Transmedia Practices in the Long Nineteenth Century
- Available for pre-order. Item will ship after February 24, 2022
This volume provides engaging accounts with transmedia practices in the long nineteenth century and offers model analyses of Victorian media (e.g., theater, advertising, books, games, newspapers) alongside the technological, economic, and cultural conditions under which they emerged in the Anglophone world.
By exploring engagement tactics and forms of audience participation, the book affords insight into the role that social agents – e.g., individual authors, publishing houses, theatre show producers, lithograph companies, toy manufacturers, newspaper syndicates, or advertisers – played in the production, distribution, and consumption of Victorian media. It considers such examples as Sherlock Holmes, Kewpie Dolls, media forms and practices such as cut-outs, popular lectures, telephone conversations or early theater broadcasting, and such authors as Nellie Bly, Mark Twain, and Walter Besant, offering insight into the variety of transmedia practices present in the long nineteenth century.
The book brings together methods and theories from comics studies, communication and media studies, English and American studies, narratology and more, and proposes fresh ways to think about transmediality. Though the target audiences are students, teachers, and scholars in the humanities, the book will also resonate with non-academic readers interested in how media contents are produced, disseminated, and consumed, and with what implications.
Table of Contents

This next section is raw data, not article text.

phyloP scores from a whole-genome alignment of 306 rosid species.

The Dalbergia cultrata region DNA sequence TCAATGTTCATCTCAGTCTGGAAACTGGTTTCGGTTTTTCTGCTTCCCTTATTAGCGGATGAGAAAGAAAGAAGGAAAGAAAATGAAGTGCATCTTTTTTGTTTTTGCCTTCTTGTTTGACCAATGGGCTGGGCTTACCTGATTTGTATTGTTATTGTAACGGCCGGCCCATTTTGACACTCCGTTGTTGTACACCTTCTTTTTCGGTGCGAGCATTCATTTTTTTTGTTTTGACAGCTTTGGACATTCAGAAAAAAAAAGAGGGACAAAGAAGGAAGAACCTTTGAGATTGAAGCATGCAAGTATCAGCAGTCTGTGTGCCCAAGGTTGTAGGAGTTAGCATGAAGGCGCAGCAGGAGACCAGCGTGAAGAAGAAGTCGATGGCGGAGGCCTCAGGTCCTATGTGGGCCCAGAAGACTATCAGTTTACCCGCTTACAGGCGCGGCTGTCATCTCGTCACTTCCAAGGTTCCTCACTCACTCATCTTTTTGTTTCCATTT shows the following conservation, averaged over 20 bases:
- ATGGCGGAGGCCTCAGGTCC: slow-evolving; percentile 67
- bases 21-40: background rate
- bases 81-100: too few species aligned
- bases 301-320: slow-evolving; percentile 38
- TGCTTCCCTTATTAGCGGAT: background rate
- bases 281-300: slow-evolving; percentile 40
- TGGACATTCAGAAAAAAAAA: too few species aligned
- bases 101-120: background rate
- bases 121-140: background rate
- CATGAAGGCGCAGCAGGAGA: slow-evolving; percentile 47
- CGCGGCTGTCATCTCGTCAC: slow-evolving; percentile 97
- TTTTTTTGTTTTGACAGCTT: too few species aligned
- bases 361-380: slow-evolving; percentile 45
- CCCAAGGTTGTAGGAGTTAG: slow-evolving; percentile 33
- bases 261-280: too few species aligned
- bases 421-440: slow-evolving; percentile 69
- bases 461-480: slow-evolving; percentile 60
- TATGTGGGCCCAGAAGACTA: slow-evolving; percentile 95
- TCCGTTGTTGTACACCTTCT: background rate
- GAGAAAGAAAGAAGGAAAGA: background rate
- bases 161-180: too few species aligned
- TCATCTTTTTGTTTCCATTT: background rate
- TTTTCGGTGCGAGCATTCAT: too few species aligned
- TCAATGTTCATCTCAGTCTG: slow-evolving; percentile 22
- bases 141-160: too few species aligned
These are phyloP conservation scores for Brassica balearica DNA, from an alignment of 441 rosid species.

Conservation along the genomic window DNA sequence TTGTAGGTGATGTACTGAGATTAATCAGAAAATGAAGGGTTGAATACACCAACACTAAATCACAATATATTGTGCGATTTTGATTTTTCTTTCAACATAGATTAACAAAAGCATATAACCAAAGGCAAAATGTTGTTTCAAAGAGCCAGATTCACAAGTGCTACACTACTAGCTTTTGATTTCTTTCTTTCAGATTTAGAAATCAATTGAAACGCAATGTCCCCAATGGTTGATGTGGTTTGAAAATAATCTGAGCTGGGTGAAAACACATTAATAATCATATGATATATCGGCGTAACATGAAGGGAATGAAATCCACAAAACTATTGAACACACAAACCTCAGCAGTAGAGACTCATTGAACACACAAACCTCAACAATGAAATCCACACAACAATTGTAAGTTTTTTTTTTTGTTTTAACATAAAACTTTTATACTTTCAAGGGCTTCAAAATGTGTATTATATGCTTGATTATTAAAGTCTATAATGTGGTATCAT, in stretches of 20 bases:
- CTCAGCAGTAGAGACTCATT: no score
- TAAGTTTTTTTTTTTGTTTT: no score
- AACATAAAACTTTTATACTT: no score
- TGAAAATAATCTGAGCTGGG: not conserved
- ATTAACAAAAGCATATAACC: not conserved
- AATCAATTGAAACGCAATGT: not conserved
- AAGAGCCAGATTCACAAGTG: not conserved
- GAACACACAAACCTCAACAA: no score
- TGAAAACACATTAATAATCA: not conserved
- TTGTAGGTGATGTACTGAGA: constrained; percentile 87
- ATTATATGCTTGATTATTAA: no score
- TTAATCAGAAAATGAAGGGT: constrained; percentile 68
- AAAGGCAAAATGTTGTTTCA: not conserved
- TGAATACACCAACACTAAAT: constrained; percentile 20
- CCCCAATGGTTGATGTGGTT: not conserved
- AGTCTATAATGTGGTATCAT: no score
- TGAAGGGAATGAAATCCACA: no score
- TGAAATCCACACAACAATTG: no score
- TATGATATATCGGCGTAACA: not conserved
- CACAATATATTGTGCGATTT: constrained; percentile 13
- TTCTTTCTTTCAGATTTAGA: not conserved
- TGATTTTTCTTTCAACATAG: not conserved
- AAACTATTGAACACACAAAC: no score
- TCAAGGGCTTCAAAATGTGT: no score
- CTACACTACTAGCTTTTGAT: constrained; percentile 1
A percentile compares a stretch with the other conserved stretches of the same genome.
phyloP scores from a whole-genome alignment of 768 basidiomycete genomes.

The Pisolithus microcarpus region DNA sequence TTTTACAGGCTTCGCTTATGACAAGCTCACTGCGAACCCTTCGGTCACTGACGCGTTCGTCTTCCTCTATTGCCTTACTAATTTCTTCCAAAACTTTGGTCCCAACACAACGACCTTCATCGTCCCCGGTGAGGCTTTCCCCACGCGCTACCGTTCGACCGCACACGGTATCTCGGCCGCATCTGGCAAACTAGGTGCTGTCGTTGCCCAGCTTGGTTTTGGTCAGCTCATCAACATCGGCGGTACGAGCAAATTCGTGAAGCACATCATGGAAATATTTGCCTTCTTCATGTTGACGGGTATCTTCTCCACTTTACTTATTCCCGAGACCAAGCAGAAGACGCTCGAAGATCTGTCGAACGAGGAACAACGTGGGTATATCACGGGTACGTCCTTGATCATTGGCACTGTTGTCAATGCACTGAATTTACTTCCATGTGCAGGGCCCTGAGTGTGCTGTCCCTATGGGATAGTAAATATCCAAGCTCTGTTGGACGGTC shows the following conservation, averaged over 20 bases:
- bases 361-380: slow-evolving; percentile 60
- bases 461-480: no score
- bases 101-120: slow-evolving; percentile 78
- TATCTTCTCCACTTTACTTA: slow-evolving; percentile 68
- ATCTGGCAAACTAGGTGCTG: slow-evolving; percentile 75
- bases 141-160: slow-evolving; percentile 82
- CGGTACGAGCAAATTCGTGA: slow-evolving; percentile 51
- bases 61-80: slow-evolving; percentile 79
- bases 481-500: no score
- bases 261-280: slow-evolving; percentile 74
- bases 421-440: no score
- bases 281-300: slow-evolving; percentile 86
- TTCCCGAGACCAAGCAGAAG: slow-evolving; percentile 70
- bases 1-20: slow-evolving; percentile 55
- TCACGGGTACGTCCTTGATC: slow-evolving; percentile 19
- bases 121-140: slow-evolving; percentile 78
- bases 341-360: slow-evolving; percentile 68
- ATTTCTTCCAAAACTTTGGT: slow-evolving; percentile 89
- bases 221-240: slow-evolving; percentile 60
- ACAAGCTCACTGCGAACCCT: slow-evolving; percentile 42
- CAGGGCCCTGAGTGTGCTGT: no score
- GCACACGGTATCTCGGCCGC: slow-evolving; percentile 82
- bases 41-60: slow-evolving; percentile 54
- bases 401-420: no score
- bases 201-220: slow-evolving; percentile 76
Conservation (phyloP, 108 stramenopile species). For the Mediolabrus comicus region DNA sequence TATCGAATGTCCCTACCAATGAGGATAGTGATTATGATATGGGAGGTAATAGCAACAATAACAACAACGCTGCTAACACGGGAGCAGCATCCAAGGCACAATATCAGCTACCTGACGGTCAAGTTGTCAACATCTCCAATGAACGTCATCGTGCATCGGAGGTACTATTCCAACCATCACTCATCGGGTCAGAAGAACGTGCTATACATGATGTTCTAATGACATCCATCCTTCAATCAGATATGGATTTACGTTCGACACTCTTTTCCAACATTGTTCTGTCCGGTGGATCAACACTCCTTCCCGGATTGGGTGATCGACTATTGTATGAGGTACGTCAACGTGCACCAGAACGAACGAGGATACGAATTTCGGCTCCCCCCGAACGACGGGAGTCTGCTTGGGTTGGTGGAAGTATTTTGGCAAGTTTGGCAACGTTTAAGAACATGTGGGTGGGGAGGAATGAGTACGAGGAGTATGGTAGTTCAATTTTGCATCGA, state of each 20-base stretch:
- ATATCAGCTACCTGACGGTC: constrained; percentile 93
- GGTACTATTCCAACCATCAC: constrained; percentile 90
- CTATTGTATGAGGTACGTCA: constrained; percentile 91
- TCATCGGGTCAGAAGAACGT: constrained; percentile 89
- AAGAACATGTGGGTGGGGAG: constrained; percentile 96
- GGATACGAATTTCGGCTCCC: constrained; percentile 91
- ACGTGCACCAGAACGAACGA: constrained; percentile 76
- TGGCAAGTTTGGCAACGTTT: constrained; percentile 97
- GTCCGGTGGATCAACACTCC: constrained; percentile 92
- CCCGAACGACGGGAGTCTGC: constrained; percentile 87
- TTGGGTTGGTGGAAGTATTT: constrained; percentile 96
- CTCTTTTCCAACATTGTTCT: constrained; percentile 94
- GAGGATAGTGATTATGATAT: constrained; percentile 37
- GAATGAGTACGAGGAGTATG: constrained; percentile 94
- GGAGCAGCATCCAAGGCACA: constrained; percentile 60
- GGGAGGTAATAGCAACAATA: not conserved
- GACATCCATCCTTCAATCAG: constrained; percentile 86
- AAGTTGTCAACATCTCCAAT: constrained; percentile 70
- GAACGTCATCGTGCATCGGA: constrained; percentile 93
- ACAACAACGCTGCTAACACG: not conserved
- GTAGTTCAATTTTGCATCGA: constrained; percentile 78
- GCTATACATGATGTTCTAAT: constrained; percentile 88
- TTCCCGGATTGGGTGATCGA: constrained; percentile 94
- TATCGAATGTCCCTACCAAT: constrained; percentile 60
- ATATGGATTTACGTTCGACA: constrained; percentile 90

Foreword by Matthew Freeman
1.Nineteenth-Century Transmedia Practices: An Introduction
Christina Meyer and Monika Pietrzak-Franger
Part I: Technology, Culture, Democracy
2. Literary Events and Real Policies: The Transmedia Cases of Walter Besant’s All Sorts and Conditions of Men (1882) and George Chesney’s The Battle of Dorking (1871)
3. Telephonic Conversations: The Phone and Transmedia Competition in the Culture of the Progressive Era
4. Transmedial Experience in Nineteenth-Century Live Theater Broadcasting
5. Rose O’Neill’s Kewpies and Early Transmedia Practices
Part II: Crossroads of Fact and Fiction
6. Transmedia Practices Toward a Popular Cultural Sphere: Lippard, Thompson, and Nineteenth-Century Serialities
7. “She Lectured and Attended Lectures”: Transmedia Practices and Female Vocality in Late-Nineteenth-Century Cultures of Public Lecturing and Mass Print
8. Mobilizations: How Nellie Bly Traveled the World
Part III: Transmedia Sherlock
9. “To Just Steal the Name of a Character”: Arthur Conan Doyle, Sherlock Holmes and the Conditions of Transmedia Dispersion
10. Creating Transmedia Fan Engagement in Victorian Periodicals: The Case of Sherlock Holmes
Christina Meyer is Associate Professor of American Studies, currently working at the TU Braunschweig, Germany. She is the author of Producing Mass Entertainment: The Serial Life of the Yellow Kid (2019).
Monika Pietrzak-Franger is Professor of British Cultural and Literary Studies at the University of Vienna, Austria. She has published on adaptation, transmediality, medicine and culture, (neo-)Victorianism, science, and globalization.